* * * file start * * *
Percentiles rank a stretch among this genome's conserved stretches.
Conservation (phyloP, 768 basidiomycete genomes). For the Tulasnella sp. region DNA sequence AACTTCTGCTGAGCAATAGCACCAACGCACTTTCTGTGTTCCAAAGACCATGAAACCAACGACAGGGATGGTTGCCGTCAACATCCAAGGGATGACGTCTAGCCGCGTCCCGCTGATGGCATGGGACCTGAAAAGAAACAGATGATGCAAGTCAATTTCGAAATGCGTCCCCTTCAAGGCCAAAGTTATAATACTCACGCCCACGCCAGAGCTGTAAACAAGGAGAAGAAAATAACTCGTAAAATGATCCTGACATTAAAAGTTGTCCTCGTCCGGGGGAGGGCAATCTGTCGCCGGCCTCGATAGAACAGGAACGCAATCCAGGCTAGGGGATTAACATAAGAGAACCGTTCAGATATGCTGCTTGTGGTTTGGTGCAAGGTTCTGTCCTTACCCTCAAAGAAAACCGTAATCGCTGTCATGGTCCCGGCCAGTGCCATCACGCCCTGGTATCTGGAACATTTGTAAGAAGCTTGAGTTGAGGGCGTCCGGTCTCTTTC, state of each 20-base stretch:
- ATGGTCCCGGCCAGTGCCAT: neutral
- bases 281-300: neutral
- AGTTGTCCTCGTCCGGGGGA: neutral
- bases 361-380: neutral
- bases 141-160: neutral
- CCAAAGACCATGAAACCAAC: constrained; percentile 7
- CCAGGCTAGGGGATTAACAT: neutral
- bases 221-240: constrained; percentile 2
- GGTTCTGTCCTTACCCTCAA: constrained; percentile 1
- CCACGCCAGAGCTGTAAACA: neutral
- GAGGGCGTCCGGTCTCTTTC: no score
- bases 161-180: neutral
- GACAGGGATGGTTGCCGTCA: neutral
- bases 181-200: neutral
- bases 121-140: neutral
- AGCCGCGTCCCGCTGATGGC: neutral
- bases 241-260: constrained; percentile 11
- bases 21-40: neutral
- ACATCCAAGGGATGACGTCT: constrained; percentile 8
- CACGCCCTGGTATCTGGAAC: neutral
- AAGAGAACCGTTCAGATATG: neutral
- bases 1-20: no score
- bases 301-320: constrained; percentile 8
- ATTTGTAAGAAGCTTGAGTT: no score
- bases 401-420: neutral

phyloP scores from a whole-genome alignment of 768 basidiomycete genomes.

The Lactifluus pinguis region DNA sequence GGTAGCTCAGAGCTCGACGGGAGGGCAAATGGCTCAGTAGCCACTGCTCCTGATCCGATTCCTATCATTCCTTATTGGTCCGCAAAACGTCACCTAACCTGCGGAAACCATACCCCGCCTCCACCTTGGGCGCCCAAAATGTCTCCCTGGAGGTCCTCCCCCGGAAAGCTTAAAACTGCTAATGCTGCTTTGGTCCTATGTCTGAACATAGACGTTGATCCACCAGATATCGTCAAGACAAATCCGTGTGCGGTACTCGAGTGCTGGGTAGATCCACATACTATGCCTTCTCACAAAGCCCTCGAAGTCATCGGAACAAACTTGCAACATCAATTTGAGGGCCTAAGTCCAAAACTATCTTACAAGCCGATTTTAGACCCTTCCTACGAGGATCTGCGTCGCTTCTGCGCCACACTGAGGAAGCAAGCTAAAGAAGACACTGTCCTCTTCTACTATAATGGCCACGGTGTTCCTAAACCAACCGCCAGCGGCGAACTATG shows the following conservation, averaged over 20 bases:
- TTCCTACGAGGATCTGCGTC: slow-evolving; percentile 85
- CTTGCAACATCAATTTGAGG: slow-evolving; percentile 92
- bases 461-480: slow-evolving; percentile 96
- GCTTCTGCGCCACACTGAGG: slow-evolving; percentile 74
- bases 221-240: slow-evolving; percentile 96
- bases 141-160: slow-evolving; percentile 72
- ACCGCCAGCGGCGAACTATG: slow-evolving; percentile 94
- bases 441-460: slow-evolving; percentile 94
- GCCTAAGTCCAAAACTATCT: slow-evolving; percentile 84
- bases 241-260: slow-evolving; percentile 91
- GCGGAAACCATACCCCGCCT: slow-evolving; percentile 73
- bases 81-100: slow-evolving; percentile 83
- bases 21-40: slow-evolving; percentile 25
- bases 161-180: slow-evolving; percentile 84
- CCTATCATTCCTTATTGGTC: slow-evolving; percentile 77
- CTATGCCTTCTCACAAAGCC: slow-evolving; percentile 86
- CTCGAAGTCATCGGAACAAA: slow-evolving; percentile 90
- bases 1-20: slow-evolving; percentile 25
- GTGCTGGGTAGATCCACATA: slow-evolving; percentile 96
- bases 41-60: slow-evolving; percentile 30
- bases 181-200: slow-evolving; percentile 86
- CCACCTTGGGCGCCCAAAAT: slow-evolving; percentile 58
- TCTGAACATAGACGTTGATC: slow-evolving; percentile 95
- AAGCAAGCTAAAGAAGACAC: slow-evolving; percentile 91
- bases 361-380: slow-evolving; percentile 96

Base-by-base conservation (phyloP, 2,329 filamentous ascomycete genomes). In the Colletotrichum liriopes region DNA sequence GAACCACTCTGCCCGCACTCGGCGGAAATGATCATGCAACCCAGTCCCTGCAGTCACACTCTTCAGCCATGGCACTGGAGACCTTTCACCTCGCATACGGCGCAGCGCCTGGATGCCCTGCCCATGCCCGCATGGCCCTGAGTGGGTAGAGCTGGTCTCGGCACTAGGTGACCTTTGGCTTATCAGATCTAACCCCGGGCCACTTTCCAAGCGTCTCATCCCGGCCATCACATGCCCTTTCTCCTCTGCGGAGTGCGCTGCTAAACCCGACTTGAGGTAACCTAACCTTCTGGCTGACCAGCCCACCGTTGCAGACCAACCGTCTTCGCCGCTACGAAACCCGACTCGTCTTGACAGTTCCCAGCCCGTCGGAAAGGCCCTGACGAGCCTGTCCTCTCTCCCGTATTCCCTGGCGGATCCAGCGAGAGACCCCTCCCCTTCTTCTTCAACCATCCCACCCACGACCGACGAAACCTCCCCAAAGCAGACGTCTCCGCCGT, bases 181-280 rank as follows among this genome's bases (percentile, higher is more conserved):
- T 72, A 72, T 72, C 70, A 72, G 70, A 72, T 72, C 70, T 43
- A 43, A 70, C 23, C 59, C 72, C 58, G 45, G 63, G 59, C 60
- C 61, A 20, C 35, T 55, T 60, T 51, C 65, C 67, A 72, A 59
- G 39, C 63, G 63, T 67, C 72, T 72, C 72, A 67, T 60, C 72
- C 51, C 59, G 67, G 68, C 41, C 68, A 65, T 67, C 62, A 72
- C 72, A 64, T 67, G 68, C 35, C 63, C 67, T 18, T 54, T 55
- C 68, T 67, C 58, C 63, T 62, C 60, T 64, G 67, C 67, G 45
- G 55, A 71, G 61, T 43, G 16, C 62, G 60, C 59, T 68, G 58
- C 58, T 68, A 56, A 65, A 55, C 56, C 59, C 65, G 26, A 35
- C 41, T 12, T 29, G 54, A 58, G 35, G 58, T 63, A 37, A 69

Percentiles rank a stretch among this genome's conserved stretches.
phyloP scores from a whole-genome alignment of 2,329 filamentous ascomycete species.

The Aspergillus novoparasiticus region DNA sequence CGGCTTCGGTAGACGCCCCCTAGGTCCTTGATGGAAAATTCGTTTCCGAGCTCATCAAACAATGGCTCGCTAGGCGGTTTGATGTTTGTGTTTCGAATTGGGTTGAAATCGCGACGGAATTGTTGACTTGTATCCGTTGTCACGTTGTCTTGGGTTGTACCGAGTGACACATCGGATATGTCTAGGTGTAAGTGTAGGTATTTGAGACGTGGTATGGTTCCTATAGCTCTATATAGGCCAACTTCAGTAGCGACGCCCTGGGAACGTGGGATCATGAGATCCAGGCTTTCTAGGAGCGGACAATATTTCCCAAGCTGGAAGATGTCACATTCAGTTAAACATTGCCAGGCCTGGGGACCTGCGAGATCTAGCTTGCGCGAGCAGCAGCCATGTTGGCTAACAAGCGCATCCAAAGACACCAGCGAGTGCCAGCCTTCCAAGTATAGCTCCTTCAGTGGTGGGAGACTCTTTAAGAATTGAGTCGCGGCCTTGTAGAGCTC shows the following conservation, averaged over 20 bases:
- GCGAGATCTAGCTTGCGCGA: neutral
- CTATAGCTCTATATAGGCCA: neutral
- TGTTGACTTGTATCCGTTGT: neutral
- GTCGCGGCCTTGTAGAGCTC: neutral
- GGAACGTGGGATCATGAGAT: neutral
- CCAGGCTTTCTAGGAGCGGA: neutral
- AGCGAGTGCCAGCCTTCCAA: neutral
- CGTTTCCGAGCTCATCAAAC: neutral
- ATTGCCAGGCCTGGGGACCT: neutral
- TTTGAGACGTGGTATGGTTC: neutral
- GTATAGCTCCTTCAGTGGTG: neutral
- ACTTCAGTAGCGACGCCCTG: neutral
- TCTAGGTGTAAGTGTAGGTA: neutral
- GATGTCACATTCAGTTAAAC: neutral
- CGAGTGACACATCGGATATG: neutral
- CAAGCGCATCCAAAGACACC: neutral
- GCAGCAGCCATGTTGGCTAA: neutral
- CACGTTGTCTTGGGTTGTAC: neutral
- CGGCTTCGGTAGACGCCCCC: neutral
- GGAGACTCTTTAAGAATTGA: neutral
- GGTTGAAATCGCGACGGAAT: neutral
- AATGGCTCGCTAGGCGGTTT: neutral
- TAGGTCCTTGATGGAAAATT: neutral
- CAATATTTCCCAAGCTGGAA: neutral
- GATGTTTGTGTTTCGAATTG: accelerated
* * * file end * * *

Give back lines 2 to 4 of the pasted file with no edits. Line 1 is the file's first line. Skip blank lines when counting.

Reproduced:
Conservation (phyloP, 768 basidiomycete genomes). For the Tulasnella sp. region DNA sequence AACTTCTGCTGAGCAATAGCACCAACGCACTTTCTGTGTTCCAAAGACCATGAAACCAACGACAGGGATGGTTGCCGTCAACATCCAAGGGATGACGTCTAGCCGCGTCCCGCTGATGGCATGGGACCTGAAAAGAAACAGATGATGCAAGTCAATTTCGAAATGCGTCCCCTTCAAGGCCAAAGTTATAATACTCACGCCCACGCCAGAGCTGTAAACAAGGAGAAGAAAATAACTCGTAAAATGATCCTGACATTAAAAGTTGTCCTCGTCCGGGGGAGGGCAATCTGTCGCCGGCCTCGATAGAACAGGAACGCAATCCAGGCTAGGGGATTAACATAAGAGAACCGTTCAGATATGCTGCTTGTGGTTTGGTGCAAGGTTCTGTCCTTACCCTCAAAGAAAACCGTAATCGCTGTCATGGTCCCGGCCAGTGCCATCACGCCCTGGTATCTGGAACATTTGTAAGAAGCTTGAGTTGAGGGCGTCCGGTCTCTTTC, state of each 20-base stretch:
- ATGGTCCCGGCCAGTGCCAT: neutral
- bases 281-300: neutral